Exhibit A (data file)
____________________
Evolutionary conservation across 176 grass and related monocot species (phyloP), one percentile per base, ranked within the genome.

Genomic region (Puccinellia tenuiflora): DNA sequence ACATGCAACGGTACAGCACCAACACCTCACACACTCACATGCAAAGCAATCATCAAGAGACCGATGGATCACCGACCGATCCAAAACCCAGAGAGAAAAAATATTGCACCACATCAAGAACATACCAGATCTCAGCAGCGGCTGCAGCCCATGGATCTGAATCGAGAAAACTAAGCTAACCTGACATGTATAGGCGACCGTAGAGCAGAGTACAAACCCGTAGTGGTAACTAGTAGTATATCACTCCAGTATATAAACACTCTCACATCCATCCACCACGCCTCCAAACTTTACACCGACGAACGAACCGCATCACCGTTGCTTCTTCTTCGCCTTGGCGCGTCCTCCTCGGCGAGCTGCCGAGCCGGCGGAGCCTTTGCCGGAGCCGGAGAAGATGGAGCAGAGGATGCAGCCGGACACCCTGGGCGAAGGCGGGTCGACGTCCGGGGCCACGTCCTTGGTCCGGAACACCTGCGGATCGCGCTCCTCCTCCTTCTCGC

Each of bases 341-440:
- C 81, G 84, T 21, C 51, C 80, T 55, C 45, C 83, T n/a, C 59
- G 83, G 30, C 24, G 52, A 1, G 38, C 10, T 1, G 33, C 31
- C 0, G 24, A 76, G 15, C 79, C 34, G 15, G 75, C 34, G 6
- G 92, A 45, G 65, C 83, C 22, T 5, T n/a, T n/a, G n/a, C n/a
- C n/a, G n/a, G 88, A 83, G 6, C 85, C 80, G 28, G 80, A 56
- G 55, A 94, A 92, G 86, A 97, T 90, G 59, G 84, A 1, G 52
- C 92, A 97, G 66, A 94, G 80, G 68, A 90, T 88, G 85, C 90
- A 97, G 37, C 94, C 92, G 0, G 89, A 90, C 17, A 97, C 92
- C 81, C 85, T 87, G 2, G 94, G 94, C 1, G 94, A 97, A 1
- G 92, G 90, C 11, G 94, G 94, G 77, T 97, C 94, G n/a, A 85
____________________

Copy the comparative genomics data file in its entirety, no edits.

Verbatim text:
Evolutionary conservation across 176 grass and related monocot species (phyloP), one percentile per base, ranked within the genome.

Genomic region (Puccinellia tenuiflora): DNA sequence ACATGCAACGGTACAGCACCAACACCTCACACACTCACATGCAAAGCAATCATCAAGAGACCGATGGATCACCGACCGATCCAAAACCCAGAGAGAAAAAATATTGCACCACATCAAGAACATACCAGATCTCAGCAGCGGCTGCAGCCCATGGATCTGAATCGAGAAAACTAAGCTAACCTGACATGTATAGGCGACCGTAGAGCAGAGTACAAACCCGTAGTGGTAACTAGTAGTATATCACTCCAGTATATAAACACTCTCACATCCATCCACCACGCCTCCAAACTTTACACCGACGAACGAACCGCATCACCGTTGCTTCTTCTTCGCCTTGGCGCGTCCTCCTCGGCGAGCTGCCGAGCCGGCGGAGCCTTTGCCGGAGCCGGAGAAGATGGAGCAGAGGATGCAGCCGGACACCCTGGGCGAAGGCGGGTCGACGTCCGGGGCCACGTCCTTGGTCCGGAACACCTGCGGATCGCGCTCCTCCTCCTTCTCGC

Each of bases 341-440:
- C 81, G 84, T 21, C 51, C 80, T 55, C 45, C 83, T n/a, C 59
- G 83, G 30, C 24, G 52, A 1, G 38, C 10, T 1, G 33, C 31
- C 0, G 24, A 76, G 15, C 79, C 34, G 15, G 75, C 34, G 6
- G 92, A 45, G 65, C 83, C 22, T 5, T n/a, T n/a, G n/a, C n/a
- C n/a, G n/a, G 88, A 83, G 6, C 85, C 80, G 28, G 80, A 56
- G 55, A 94, A 92, G 86, A 97, T 90, G 59, G 84, A 1, G 52
- C 92, A 97, G 66, A 94, G 80, G 68, A 90, T 88, G 85, C 90
- A 97, G 37, C 94, C 92, G 0, G 89, A 90, C 17, A 97, C 92
- C 81, C 85, T 87, G 2, G 94, G 94, C 1, G 94, A 97, A 1
- G 92, G 90, C 11, G 94, G 94, G 77, T 97, C 94, G n/a, A 85